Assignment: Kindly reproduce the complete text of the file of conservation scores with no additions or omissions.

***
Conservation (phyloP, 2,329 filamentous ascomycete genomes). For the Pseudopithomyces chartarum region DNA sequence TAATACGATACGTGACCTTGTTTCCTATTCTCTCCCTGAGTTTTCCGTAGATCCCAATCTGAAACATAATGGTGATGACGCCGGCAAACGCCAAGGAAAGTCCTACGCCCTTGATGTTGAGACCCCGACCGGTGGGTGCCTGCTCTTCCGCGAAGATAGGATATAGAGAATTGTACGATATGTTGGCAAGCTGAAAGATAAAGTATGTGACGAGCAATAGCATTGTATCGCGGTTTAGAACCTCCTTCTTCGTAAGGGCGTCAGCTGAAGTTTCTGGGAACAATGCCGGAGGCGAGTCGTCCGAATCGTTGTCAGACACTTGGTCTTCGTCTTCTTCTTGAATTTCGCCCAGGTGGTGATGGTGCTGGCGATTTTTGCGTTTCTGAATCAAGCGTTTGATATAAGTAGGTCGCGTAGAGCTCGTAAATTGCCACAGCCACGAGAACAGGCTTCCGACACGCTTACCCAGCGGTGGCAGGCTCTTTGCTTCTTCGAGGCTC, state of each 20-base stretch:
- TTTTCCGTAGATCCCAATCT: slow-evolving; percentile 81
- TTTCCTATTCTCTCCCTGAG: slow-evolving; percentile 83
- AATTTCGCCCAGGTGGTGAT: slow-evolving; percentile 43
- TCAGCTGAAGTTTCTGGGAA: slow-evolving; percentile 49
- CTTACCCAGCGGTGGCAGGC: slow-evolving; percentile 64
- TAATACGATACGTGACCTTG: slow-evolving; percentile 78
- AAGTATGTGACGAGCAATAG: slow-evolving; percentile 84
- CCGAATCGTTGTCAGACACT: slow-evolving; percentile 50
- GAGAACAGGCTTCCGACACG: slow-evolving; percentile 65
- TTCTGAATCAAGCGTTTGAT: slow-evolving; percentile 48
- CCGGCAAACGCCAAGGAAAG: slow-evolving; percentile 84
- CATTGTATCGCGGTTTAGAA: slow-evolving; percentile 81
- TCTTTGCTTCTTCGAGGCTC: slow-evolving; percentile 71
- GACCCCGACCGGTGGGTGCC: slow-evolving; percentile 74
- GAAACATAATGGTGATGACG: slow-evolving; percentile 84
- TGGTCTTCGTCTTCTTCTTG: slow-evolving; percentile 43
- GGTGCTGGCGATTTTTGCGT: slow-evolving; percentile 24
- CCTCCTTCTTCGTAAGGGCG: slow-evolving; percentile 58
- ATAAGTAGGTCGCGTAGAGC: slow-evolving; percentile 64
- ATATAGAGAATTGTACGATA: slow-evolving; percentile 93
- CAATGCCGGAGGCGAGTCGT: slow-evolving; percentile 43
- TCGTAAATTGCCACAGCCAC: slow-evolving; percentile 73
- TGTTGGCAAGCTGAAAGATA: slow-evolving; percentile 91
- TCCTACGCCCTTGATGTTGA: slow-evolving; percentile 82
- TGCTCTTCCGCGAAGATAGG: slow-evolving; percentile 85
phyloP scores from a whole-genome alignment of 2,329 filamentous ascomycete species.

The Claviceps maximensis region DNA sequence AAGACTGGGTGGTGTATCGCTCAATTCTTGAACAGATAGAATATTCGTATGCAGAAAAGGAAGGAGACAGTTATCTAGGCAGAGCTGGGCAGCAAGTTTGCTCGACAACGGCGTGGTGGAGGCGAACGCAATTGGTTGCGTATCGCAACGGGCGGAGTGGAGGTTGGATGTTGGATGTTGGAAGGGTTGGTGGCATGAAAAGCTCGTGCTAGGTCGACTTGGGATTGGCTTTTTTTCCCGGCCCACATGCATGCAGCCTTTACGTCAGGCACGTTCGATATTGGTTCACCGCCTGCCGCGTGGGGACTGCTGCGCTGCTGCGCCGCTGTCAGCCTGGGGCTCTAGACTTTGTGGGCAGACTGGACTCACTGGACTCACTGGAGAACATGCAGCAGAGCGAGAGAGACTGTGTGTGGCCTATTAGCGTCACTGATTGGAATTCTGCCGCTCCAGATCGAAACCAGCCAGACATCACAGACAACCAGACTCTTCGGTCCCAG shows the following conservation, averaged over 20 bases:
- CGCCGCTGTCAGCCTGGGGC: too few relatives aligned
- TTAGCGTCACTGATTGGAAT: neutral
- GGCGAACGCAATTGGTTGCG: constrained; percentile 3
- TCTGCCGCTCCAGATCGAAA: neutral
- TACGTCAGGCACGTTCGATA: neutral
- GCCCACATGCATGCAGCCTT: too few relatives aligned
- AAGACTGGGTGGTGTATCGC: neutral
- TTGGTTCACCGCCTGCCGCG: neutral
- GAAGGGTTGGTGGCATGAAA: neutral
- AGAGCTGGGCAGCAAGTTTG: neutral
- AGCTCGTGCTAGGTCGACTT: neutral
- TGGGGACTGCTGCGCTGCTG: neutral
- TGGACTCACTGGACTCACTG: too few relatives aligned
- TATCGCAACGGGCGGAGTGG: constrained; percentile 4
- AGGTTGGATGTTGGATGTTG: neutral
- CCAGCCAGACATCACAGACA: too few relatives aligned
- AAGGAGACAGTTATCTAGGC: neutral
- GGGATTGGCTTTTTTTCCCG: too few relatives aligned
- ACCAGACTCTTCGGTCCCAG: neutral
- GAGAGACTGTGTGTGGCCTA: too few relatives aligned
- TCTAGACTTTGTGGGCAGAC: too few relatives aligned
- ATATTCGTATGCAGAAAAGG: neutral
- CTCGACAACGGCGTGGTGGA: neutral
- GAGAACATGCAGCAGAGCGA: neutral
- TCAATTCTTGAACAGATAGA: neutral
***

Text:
Conservation (phyloP, 2,329 filamentous ascomycete genomes). For the Pseudopithomyces chartarum region DNA sequence TAATACGATACGTGACCTTGTTTCCTATTCTCTCCCTGAGTTTTCCGTAGATCCCAATCTGAAACATAATGGTGATGACGCCGGCAAACGCCAAGGAAAGTCCTACGCCCTTGATGTTGAGACCCCGACCGGTGGGTGCCTGCTCTTCCGCGAAGATAGGATATAGAGAATTGTACGATATGTTGGCAAGCTGAAAGATAAAGTATGTGACGAGCAATAGCATTGTATCGCGGTTTAGAACCTCCTTCTTCGTAAGGGCGTCAGCTGAAGTTTCTGGGAACAATGCCGGAGGCGAGTCGTCCGAATCGTTGTCAGACACTTGGTCTTCGTCTTCTTCTTGAATTTCGCCCAGGTGGTGATGGTGCTGGCGATTTTTGCGTTTCTGAATCAAGCGTTTGATATAAGTAGGTCGCGTAGAGCTCGTAAATTGCCACAGCCACGAGAACAGGCTTCCGACACGCTTACCCAGCGGTGGCAGGCTCTTTGCTTCTTCGAGGCTC, state of each 20-base stretch:
- TTTTCCGTAGATCCCAATCT: slow-evolving; percentile 81
- TTTCCTATTCTCTCCCTGAG: slow-evolving; percentile 83
- AATTTCGCCCAGGTGGTGAT: slow-evolving; percentile 43
- TCAGCTGAAGTTTCTGGGAA: slow-evolving; percentile 49
- CTTACCCAGCGGTGGCAGGC: slow-evolving; percentile 64
- TAATACGATACGTGACCTTG: slow-evolving; percentile 78
- AAGTATGTGACGAGCAATAG: slow-evolving; percentile 84
- CCGAATCGTTGTCAGACACT: slow-evolving; percentile 50
- GAGAACAGGCTTCCGACACG: slow-evolving; percentile 65
- TTCTGAATCAAGCGTTTGAT: slow-evolving; percentile 48
- CCGGCAAACGCCAAGGAAAG: slow-evolving; percentile 84
- CATTGTATCGCGGTTTAGAA: slow-evolving; percentile 81
- TCTTTGCTTCTTCGAGGCTC: slow-evolving; percentile 71
- GACCCCGACCGGTGGGTGCC: slow-evolving; percentile 74
- GAAACATAATGGTGATGACG: slow-evolving; percentile 84
- TGGTCTTCGTCTTCTTCTTG: slow-evolving; percentile 43
- GGTGCTGGCGATTTTTGCGT: slow-evolving; percentile 24
- CCTCCTTCTTCGTAAGGGCG: slow-evolving; percentile 58
- ATAAGTAGGTCGCGTAGAGC: slow-evolving; percentile 64
- ATATAGAGAATTGTACGATA: slow-evolving; percentile 93
- CAATGCCGGAGGCGAGTCGT: slow-evolving; percentile 43
- TCGTAAATTGCCACAGCCAC: slow-evolving; percentile 73
- TGTTGGCAAGCTGAAAGATA: slow-evolving; percentile 91
- TCCTACGCCCTTGATGTTGA: slow-evolving; percentile 82
- TGCTCTTCCGCGAAGATAGG: slow-evolving; percentile 85
phyloP scores from a whole-genome alignment of 2,329 filamentous ascomycete species.

The Claviceps maximensis region DNA sequence AAGACTGGGTGGTGTATCGCTCAATTCTTGAACAGATAGAATATTCGTATGCAGAAAAGGAAGGAGACAGTTATCTAGGCAGAGCTGGGCAGCAAGTTTGCTCGACAACGGCGTGGTGGAGGCGAACGCAATTGGTTGCGTATCGCAACGGGCGGAGTGGAGGTTGGATGTTGGATGTTGGAAGGGTTGGTGGCATGAAAAGCTCGTGCTAGGTCGACTTGGGATTGGCTTTTTTTCCCGGCCCACATGCATGCAGCCTTTACGTCAGGCACGTTCGATATTGGTTCACCGCCTGCCGCGTGGGGACTGCTGCGCTGCTGCGCCGCTGTCAGCCTGGGGCTCTAGACTTTGTGGGCAGACTGGACTCACTGGACTCACTGGAGAACATGCAGCAGAGCGAGAGAGACTGTGTGTGGCCTATTAGCGTCACTGATTGGAATTCTGCCGCTCCAGATCGAAACCAGCCAGACATCACAGACAACCAGACTCTTCGGTCCCAG shows the following conservation, averaged over 20 bases:
- CGCCGCTGTCAGCCTGGGGC: too few relatives aligned
- TTAGCGTCACTGATTGGAAT: neutral
- GGCGAACGCAATTGGTTGCG: constrained; percentile 3
- TCTGCCGCTCCAGATCGAAA: neutral
- TACGTCAGGCACGTTCGATA: neutral
- GCCCACATGCATGCAGCCTT: too few relatives aligned
- AAGACTGGGTGGTGTATCGC: neutral
- TTGGTTCACCGCCTGCCGCG: neutral
- GAAGGGTTGGTGGCATGAAA: neutral
- AGAGCTGGGCAGCAAGTTTG: neutral
- AGCTCGTGCTAGGTCGACTT: neutral
- TGGGGACTGCTGCGCTGCTG: neutral
- TGGACTCACTGGACTCACTG: too few relatives aligned
- TATCGCAACGGGCGGAGTGG: constrained; percentile 4
- AGGTTGGATGTTGGATGTTG: neutral
- CCAGCCAGACATCACAGACA: too few relatives aligned
- AAGGAGACAGTTATCTAGGC: neutral
- GGGATTGGCTTTTTTTCCCG: too few relatives aligned
- ACCAGACTCTTCGGTCCCAG: neutral
- GAGAGACTGTGTGTGGCCTA: too few relatives aligned
- TCTAGACTTTGTGGGCAGAC: too few relatives aligned
- ATATTCGTATGCAGAAAAGG: neutral
- CTCGACAACGGCGTGGTGGA: neutral
- GAGAACATGCAGCAGAGCGA: neutral
- TCAATTCTTGAACAGATAGA: neutral